Water Resources Program fact sheet
Missouri Geological Survey Director: Carey Bridges, RG

How much surface water or groundwater can I take?

There are no state laws, regulations or policies that specify the quantity of water that any diverter may use. Missouri is a riparian water law state, and all landowners touching or lying above water sources have a right to a reasonable use of those water resources. Recent case law has established the reasonable use criteria that the State Supreme Court has been following. Reasonable use requires other users and landowners not be overly adversely impacted. In 2000, the Department of Natural Resources published A Summary of Missouri Water Laws to provide more information. To purchase a copy, call 573-368-2175, or visit our Document Search.

Why does Missouri not have a state water allocation?

Two reasons

  1. Because Missouri became a state in 1821.
  2. Except for times of drought, water typically isn't a scarce resource.

In the early 1800s all states followed riparian water law doctrine. In Missouri, riparian water use and quantity laws were and are, with a few exceptions, case laws enforced by the judicial system. Historically, Missouri's water supplies have been able to meet the quantity demands placed on them. The doctrine of prior appropriation, also known as the "Colorado Doctrine," is the statutorily enforced state allocation of water resources where demand exceeds supply. The legal doctrine of prior appropriation did not evolve for another 50 years after Missouri's statehood – in the 1870s and 80s.

In Missouri and most other eastern states, water conflicts historically centered around the protection of private property from too much water, while generally in the west it was about who gets to use how much of the scarce water supply. In the arid western states water allotment is a method to equitably distribute this scarce resource. Some eastern states do have water quantity problems, typically not because of too little supply but rather because of increasing and competing demands. For a more detailed discussion please refer to W.R. 51-A Summary of Missouri Water Laws.

The Missouri Drought Plan (Revised 2002) is available online.

Do people have floating access to Missouri streams and lakes?

There is no state statutory right to access streams or lakes. The federal interstate commerce law has been interpreted by Missouri courts to allow public use of navigable streams. Missouri case law says one's right to float on a stream does not allow one to trespass on private property. Access to a stream must be from public property or with permission from the landowner. In Missouri on navigable streams, the landowner generally owns to the low water edge.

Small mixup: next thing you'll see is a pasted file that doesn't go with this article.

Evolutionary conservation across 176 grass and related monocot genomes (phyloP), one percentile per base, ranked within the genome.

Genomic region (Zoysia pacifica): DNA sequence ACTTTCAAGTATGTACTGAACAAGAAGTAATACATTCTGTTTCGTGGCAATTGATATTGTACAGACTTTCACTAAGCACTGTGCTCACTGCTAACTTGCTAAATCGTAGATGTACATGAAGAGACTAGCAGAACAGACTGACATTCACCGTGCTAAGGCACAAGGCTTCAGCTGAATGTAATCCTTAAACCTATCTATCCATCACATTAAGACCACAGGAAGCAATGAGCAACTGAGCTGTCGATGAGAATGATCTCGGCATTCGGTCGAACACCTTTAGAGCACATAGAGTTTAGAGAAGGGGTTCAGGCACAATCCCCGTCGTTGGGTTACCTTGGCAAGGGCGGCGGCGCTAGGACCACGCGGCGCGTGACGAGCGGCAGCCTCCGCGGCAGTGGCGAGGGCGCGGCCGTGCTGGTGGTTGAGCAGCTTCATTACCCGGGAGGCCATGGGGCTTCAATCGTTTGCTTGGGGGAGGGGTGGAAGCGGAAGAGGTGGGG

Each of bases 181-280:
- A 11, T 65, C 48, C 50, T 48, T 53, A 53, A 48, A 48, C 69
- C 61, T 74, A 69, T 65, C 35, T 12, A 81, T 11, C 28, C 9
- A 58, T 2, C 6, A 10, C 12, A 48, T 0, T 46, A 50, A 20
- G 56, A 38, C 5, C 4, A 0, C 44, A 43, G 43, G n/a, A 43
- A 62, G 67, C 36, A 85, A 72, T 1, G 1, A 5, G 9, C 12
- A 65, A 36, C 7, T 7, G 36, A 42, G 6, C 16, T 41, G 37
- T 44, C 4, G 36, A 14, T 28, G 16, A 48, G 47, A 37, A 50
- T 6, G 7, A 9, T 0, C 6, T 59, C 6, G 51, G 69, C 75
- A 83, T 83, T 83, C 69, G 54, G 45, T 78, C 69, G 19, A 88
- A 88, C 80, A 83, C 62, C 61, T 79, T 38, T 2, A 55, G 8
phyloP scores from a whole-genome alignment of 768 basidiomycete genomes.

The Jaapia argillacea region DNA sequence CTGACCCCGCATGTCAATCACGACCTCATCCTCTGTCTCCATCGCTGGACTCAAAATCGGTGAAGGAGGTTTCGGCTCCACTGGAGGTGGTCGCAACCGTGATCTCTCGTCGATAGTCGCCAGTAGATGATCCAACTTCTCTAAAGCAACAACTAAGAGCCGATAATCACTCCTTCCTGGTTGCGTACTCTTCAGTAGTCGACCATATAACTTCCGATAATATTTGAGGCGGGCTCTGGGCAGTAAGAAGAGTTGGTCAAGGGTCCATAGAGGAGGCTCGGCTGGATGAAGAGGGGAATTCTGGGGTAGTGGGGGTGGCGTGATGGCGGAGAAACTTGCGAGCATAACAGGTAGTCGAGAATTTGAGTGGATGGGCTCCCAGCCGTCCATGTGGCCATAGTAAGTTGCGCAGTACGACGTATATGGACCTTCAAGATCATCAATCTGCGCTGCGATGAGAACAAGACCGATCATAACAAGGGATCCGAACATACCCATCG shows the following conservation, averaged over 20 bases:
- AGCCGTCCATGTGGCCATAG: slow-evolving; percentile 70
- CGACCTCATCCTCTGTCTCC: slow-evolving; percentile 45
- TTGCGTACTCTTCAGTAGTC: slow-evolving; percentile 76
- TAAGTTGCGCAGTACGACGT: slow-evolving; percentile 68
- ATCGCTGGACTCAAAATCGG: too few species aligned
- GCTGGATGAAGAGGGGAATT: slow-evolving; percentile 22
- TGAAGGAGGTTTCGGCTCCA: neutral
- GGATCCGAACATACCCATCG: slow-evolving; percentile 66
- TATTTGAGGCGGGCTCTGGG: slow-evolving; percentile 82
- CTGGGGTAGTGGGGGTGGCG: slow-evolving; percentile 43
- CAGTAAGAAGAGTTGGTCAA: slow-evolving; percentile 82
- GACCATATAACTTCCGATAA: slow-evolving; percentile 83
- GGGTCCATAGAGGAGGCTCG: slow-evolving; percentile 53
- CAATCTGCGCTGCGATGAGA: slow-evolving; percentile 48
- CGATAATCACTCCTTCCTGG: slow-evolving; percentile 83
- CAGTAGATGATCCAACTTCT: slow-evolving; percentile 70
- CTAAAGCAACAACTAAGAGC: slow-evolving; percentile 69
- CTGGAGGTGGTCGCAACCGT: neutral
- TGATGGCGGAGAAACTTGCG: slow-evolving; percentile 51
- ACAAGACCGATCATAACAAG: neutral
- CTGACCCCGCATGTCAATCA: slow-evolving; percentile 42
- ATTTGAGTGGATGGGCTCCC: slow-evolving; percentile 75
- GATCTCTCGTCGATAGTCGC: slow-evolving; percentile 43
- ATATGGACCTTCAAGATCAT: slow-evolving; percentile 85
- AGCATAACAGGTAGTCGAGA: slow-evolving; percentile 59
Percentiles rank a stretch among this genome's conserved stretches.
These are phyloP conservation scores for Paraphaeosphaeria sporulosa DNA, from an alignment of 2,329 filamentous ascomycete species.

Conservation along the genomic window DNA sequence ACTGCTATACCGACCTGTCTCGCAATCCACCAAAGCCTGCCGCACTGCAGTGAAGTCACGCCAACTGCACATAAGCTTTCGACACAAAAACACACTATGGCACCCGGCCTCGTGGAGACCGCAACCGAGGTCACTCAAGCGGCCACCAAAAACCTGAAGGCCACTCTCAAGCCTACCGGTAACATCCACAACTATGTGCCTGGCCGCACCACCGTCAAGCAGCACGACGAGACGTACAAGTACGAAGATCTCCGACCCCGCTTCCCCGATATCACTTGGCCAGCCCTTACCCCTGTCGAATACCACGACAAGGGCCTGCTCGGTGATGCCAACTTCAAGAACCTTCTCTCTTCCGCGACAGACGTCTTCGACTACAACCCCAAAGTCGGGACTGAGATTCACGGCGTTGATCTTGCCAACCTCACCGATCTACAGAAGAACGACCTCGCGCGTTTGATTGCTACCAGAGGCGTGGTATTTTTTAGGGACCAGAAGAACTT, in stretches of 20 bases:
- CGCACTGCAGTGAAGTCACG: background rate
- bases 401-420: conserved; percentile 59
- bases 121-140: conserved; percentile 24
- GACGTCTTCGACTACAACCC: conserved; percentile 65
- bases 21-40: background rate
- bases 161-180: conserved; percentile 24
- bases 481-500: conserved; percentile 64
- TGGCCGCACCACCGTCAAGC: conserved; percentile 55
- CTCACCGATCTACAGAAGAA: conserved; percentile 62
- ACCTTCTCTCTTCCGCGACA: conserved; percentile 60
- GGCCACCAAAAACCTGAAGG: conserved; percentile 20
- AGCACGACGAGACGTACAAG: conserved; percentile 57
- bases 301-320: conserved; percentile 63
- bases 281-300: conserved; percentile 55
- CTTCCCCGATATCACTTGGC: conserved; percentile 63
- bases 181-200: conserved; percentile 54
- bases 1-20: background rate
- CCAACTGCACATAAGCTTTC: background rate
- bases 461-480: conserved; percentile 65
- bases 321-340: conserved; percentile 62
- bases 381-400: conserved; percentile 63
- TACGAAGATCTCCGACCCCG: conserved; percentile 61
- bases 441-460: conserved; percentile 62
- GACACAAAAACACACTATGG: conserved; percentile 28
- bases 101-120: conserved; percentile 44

The U.S. Army Corps of Engineers has its basis of determining navigable streams, and local counties have also made their own interpretation. Missouri trespass laws can be severe, so asking permission of a landowner to enter the property is always required. The Department of Natural Resources published A Summary of Missouri Water Laws, a state water plan publication that addresses this question. To find out more, visit the department's Document Search

How may I obtain groundwater level data?

The Water Resources Center can advise you on groundwater availability and casing depth requirements for public and community wells. Visit the Wells and Drilling website for more information.
Current Missouri Groundwater and Surface Water Monitoring is available. Current U.S. groundwater levels is also available by visiting this U.S. Geological Survey website.

The Missouri Geological Survey’s Wellhead Protection Section can help with private water wells and connect you with a certified driller in your area. Call 573-368-2171.

How do major water users register in Missouri?

Missouri has a water use registration that is required for all surface and groundwater users that have the capacity to pump or divert 70 gallons or more per minute. Major water users can register online or call 573-368-2175.

What if my property includes wetlands?

Some wetlands are regulated by the federal government. There are no state laws that are not tied back specifically to federal laws. If the wetland is in a farmed area, the U.S. Department of Agriculture has jurisdiction. If the wetland is near a stream with a defined bed and banks, the U.S. Army Corps of Engineers may have jurisdiction.

Where can I find water level and flooding information?

The Water Resources Center has a statewide water level network with near real time data. Groundwater and Surface Water Monitoring can be accessed online, which also includes stream flows and additional reports about water conditions. Missouri Water Resources Center also cooperates with the U.S. Geological Survey. The National Weather Service is the responsible reporting agency for flood forecasting. 

Nothing in this document may be used to implement any enforcement action or levy any penalty unless promulgated by rule under chapter 536 or authorized by statute.

For more information